Monday, 9 May 2011


As important as arguments are, it's just as important (or even more-so) to see where the arguments are coming from. If someone was brought up to believe a particular holy book as being true, it's relevant to point that out. After all, other people are brought up to believe a different holy book.

Of course that doesn't reflect on the truth of the claims, it might be that one holy book really is true while another is false. So to take that fact of motivation and contingency to extrapolate a falsity is being unreasonable.

Deflecting an argument on global warming for example by attacking someone's source of information would be another example of this, it's attacking not the argument itself but the "argument behind the argument". In come cases, this meta-defeater might be justified - someone parroting statistics from an unreliable news source is such a case. But I think there is a danger in overusing this approach.

As humans we have many unconscious motivations for things, and it could very well be that our unconscious motivations are the ultimate reasons behind our reasoning. Hence if one could have a theory of unconscious motivation that explained argument X, then how different is that to someone parroting an argument they read in a newspaper?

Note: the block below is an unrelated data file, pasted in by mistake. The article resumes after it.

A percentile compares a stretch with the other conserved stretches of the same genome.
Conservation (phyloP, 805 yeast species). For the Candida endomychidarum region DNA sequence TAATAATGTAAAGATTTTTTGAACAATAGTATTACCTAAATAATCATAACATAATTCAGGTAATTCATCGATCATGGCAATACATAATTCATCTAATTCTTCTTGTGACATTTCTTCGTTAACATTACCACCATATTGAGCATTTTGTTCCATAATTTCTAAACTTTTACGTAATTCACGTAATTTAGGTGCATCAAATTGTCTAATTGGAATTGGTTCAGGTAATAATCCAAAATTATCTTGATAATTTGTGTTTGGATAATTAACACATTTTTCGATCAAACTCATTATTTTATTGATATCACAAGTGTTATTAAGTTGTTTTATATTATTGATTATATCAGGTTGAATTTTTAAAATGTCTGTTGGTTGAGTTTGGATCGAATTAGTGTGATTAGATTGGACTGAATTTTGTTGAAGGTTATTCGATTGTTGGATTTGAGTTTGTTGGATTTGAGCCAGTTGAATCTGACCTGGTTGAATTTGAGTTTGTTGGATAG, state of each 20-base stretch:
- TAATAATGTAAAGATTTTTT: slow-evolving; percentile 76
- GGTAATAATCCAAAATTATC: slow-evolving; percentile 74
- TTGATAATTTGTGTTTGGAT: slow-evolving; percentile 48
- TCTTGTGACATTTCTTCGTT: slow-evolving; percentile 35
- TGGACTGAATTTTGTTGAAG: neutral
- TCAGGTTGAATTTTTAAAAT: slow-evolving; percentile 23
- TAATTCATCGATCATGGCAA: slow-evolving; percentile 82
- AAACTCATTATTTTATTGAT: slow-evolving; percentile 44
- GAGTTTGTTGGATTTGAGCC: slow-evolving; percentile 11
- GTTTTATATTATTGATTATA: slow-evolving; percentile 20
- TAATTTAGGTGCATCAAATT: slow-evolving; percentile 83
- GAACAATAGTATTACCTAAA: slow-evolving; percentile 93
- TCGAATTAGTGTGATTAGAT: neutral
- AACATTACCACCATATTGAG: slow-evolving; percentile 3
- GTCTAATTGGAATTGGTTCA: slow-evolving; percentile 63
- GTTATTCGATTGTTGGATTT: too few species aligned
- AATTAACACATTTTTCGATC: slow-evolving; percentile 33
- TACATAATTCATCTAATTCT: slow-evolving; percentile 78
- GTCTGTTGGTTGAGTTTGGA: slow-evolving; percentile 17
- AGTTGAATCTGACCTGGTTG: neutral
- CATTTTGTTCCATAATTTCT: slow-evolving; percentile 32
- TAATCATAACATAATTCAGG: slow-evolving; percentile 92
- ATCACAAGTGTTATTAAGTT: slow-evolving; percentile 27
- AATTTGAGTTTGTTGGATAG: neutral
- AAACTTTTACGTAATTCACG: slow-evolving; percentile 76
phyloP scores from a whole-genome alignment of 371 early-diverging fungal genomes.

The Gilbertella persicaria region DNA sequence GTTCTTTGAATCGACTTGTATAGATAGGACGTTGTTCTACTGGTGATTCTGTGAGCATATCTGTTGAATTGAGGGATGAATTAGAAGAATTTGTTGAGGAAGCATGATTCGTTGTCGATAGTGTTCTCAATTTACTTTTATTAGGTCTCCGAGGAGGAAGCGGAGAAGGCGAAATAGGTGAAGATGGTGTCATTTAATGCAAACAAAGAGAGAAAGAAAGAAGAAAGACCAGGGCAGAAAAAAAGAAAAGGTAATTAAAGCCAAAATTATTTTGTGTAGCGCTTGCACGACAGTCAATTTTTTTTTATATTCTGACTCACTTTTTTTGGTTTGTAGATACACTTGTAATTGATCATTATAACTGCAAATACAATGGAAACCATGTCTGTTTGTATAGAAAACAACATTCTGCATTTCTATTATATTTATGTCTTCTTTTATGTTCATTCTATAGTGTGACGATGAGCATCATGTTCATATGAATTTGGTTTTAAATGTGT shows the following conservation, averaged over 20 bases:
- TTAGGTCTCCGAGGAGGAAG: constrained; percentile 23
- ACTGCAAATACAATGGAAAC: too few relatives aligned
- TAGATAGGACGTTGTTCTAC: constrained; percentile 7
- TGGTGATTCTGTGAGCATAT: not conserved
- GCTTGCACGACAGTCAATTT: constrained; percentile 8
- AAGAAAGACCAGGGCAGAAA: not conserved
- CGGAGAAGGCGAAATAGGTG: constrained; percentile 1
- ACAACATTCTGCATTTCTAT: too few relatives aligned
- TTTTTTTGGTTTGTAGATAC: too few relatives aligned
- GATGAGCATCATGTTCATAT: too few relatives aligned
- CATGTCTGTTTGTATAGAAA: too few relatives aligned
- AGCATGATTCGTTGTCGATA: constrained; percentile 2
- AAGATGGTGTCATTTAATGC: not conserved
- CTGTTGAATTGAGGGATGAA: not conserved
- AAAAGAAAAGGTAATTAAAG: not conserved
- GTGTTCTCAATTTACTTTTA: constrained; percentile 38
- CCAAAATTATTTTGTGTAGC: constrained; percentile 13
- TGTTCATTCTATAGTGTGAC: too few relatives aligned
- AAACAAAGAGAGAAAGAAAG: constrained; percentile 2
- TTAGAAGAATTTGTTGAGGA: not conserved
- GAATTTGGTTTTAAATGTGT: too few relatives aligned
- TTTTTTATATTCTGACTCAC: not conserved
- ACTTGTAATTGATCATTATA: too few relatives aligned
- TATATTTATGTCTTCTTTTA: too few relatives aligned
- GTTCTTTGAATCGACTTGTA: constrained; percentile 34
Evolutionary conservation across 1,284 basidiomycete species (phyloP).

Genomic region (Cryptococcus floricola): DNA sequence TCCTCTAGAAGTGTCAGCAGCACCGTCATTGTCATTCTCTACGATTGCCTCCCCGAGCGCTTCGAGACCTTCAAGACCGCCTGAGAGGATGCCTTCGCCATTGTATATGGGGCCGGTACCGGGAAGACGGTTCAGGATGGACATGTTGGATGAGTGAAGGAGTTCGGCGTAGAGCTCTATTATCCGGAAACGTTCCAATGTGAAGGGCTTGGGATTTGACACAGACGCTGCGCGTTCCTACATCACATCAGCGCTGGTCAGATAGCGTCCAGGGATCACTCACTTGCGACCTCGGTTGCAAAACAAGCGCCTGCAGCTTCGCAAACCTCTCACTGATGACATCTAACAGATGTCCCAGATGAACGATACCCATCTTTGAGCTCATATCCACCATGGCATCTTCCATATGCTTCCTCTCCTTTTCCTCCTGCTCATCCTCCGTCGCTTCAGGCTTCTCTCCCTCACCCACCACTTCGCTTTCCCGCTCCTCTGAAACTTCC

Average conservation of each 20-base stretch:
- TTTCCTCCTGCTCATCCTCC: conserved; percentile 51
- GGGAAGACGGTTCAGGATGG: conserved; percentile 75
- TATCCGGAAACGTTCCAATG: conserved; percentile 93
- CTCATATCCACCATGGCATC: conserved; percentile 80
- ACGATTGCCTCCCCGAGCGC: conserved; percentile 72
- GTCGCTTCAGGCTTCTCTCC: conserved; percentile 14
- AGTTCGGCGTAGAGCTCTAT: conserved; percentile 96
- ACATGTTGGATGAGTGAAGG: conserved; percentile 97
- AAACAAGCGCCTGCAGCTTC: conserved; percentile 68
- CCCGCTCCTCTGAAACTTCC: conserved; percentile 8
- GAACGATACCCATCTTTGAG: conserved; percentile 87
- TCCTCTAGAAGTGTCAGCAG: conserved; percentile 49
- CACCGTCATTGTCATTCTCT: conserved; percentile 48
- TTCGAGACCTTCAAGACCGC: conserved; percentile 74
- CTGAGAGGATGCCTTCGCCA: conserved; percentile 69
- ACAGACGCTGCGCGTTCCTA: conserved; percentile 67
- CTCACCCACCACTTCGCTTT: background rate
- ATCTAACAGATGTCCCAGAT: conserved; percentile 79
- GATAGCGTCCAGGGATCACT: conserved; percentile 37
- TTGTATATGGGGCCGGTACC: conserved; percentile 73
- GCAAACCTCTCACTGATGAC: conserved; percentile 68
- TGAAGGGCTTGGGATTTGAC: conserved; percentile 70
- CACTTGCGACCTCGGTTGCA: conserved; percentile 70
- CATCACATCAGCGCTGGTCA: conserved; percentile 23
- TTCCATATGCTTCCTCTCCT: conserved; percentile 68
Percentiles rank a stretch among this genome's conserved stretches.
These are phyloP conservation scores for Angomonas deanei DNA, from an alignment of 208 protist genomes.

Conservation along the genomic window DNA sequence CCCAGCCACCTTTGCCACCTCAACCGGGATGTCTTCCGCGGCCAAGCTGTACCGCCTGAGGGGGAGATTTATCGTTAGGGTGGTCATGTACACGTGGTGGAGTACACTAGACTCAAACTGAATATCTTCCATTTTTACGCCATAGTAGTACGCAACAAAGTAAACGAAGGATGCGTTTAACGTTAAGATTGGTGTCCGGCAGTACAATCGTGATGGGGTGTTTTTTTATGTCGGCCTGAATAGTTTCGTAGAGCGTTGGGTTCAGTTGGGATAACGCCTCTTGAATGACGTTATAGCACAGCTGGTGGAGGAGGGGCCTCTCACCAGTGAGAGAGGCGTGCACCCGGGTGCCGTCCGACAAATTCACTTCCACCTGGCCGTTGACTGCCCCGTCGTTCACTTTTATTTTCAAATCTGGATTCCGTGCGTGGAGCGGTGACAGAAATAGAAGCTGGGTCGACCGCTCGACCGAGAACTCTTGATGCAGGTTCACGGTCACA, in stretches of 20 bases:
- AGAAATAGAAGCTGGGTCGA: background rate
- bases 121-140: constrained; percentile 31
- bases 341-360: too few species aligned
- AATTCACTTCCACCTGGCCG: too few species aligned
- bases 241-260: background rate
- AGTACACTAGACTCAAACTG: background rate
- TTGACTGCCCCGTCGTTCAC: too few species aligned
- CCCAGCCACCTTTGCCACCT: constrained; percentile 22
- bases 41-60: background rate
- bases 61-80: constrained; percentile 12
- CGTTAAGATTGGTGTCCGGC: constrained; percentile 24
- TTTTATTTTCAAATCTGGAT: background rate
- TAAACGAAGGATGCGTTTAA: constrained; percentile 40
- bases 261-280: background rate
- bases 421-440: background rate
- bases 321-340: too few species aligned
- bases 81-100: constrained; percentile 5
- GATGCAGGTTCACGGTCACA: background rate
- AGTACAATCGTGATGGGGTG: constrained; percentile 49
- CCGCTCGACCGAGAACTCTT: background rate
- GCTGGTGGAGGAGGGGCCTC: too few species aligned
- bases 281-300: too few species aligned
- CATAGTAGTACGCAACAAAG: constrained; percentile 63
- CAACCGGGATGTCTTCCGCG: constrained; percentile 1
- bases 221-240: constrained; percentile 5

The difference is two-fold, firstly it's a matter of known attribution. A creationist quote-mine for example can usually be traced back to a creationist website. How do we trace back unconscious motivation through the brain? The second is how easy it is to create a story of unconscious motivation. Any number of stories could explain motivation, and one that might be true for one person might not be true for another.

And finally I think the greatest danger is that if we're going into the realm of the unconscious, then any hope for rational discourse is lost. We don't have access to our unconscious biases, so how can we reason at all? It sets the dangerous precedent of not addressing anyone's argument and instead trying to weave an acceptable meta-argument that can explain the argument itself. Once we start digging into the reasons for the reason, then we're losing any capacity to engage in rational dialogue.

This is not to say that people aren't biased or that people don't have unconscious motivations, or that we shouldn't strive to find our own. But for a rational and reasonable dialogue to work, unconscious motivations should be at best a framework rather than a centrality of discussion. We all bring our individuality into every discussion we enter, and that's to be expected because we're human. Dealing in unconscious motivations, however, brings us into the territory of unfalsifiable accusations - after all, who can adequately deal with what is said to be their subconscious motivation?

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